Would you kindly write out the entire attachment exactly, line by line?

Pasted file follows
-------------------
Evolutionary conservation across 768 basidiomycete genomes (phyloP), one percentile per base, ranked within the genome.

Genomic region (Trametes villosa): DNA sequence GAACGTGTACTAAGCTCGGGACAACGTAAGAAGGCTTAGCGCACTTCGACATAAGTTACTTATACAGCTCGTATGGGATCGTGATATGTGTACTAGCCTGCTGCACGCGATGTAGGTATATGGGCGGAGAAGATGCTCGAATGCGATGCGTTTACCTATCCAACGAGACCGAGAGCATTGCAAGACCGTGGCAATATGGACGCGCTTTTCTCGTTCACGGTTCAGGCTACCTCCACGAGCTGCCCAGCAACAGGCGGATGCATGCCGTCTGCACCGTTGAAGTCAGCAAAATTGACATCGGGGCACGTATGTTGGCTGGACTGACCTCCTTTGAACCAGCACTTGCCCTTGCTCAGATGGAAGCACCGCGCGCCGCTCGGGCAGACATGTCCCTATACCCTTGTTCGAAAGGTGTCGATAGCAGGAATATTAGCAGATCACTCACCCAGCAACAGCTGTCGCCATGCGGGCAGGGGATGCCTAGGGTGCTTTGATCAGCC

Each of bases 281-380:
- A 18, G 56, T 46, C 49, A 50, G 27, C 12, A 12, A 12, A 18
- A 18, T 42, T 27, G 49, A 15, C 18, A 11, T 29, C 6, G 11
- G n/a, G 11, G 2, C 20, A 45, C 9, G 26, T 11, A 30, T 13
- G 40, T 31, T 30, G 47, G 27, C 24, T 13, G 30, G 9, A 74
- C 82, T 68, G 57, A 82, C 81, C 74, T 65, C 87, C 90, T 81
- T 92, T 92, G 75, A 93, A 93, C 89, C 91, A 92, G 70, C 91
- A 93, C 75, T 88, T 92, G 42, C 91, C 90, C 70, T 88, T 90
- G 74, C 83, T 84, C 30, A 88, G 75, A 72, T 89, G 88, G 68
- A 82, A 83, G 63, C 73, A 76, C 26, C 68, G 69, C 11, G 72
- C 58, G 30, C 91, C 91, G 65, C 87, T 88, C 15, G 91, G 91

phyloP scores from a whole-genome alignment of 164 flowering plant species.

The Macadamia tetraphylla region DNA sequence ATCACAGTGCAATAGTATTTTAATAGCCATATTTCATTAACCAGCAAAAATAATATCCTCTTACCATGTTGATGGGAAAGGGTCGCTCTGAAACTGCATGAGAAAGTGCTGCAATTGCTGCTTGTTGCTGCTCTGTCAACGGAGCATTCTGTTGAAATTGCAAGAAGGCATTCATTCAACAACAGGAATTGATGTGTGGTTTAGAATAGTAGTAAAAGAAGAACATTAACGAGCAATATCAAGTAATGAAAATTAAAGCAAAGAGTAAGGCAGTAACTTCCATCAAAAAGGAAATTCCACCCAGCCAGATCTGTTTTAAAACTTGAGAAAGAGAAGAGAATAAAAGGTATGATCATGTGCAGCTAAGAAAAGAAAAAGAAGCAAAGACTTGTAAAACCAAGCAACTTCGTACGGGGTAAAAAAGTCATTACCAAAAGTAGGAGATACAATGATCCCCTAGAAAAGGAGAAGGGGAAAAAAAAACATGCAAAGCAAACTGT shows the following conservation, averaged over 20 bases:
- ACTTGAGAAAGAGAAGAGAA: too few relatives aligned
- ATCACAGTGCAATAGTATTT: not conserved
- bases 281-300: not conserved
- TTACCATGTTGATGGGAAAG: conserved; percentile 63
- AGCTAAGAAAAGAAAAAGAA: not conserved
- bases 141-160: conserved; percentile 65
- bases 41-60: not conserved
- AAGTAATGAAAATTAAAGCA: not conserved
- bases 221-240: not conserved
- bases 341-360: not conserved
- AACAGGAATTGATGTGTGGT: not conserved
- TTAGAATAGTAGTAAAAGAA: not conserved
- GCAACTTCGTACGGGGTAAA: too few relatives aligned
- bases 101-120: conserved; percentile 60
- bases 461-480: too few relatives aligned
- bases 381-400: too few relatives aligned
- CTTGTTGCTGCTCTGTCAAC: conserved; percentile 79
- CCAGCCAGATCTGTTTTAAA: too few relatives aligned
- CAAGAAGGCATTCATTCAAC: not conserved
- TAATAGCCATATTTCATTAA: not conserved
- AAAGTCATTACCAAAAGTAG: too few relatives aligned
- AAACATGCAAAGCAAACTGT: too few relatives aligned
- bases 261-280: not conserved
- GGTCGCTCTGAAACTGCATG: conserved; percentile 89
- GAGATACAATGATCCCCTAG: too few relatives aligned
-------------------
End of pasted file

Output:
Evolutionary conservation across 768 basidiomycete genomes (phyloP), one percentile per base, ranked within the genome.

Genomic region (Trametes villosa): DNA sequence GAACGTGTACTAAGCTCGGGACAACGTAAGAAGGCTTAGCGCACTTCGACATAAGTTACTTATACAGCTCGTATGGGATCGTGATATGTGTACTAGCCTGCTGCACGCGATGTAGGTATATGGGCGGAGAAGATGCTCGAATGCGATGCGTTTACCTATCCAACGAGACCGAGAGCATTGCAAGACCGTGGCAATATGGACGCGCTTTTCTCGTTCACGGTTCAGGCTACCTCCACGAGCTGCCCAGCAACAGGCGGATGCATGCCGTCTGCACCGTTGAAGTCAGCAAAATTGACATCGGGGCACGTATGTTGGCTGGACTGACCTCCTTTGAACCAGCACTTGCCCTTGCTCAGATGGAAGCACCGCGCGCCGCTCGGGCAGACATGTCCCTATACCCTTGTTCGAAAGGTGTCGATAGCAGGAATATTAGCAGATCACTCACCCAGCAACAGCTGTCGCCATGCGGGCAGGGGATGCCTAGGGTGCTTTGATCAGCC

Each of bases 281-380:
- A 18, G 56, T 46, C 49, A 50, G 27, C 12, A 12, A 12, A 18
- A 18, T 42, T 27, G 49, A 15, C 18, A 11, T 29, C 6, G 11
- G n/a, G 11, G 2, C 20, A 45, C 9, G 26, T 11, A 30, T 13
- G 40, T 31, T 30, G 47, G 27, C 24, T 13, G 30, G 9, A 74
- C 82, T 68, G 57, A 82, C 81, C 74, T 65, C 87, C 90, T 81
- T 92, T 92, G 75, A 93, A 93, C 89, C 91, A 92, G 70, C 91
- A 93, C 75, T 88, T 92, G 42, C 91, C 90, C 70, T 88, T 90
- G 74, C 83, T 84, C 30, A 88, G 75, A 72, T 89, G 88, G 68
- A 82, A 83, G 63, C 73, A 76, C 26, C 68, G 69, C 11, G 72
- C 58, G 30, C 91, C 91, G 65, C 87, T 88, C 15, G 91, G 91

phyloP scores from a whole-genome alignment of 164 flowering plant species.

The Macadamia tetraphylla region DNA sequence ATCACAGTGCAATAGTATTTTAATAGCCATATTTCATTAACCAGCAAAAATAATATCCTCTTACCATGTTGATGGGAAAGGGTCGCTCTGAAACTGCATGAGAAAGTGCTGCAATTGCTGCTTGTTGCTGCTCTGTCAACGGAGCATTCTGTTGAAATTGCAAGAAGGCATTCATTCAACAACAGGAATTGATGTGTGGTTTAGAATAGTAGTAAAAGAAGAACATTAACGAGCAATATCAAGTAATGAAAATTAAAGCAAAGAGTAAGGCAGTAACTTCCATCAAAAAGGAAATTCCACCCAGCCAGATCTGTTTTAAAACTTGAGAAAGAGAAGAGAATAAAAGGTATGATCATGTGCAGCTAAGAAAAGAAAAAGAAGCAAAGACTTGTAAAACCAAGCAACTTCGTACGGGGTAAAAAAGTCATTACCAAAAGTAGGAGATACAATGATCCCCTAGAAAAGGAGAAGGGGAAAAAAAAACATGCAAAGCAAACTGT shows the following conservation, averaged over 20 bases:
- ACTTGAGAAAGAGAAGAGAA: too few relatives aligned
- ATCACAGTGCAATAGTATTT: not conserved
- bases 281-300: not conserved
- TTACCATGTTGATGGGAAAG: conserved; percentile 63
- AGCTAAGAAAAGAAAAAGAA: not conserved
- bases 141-160: conserved; percentile 65
- bases 41-60: not conserved
- AAGTAATGAAAATTAAAGCA: not conserved
- bases 221-240: not conserved
- bases 341-360: not conserved
- AACAGGAATTGATGTGTGGT: not conserved
- TTAGAATAGTAGTAAAAGAA: not conserved
- GCAACTTCGTACGGGGTAAA: too few relatives aligned
- bases 101-120: conserved; percentile 60
- bases 461-480: too few relatives aligned
- bases 381-400: too few relatives aligned
- CTTGTTGCTGCTCTGTCAAC: conserved; percentile 79
- CCAGCCAGATCTGTTTTAAA: too few relatives aligned
- CAAGAAGGCATTCATTCAAC: not conserved
- TAATAGCCATATTTCATTAA: not conserved
- AAAGTCATTACCAAAAGTAG: too few relatives aligned
- AAACATGCAAAGCAAACTGT: too few relatives aligned
- bases 261-280: not conserved
- GGTCGCTCTGAAACTGCATG: conserved; percentile 89
- GAGATACAATGATCCCCTAG: too few relatives aligned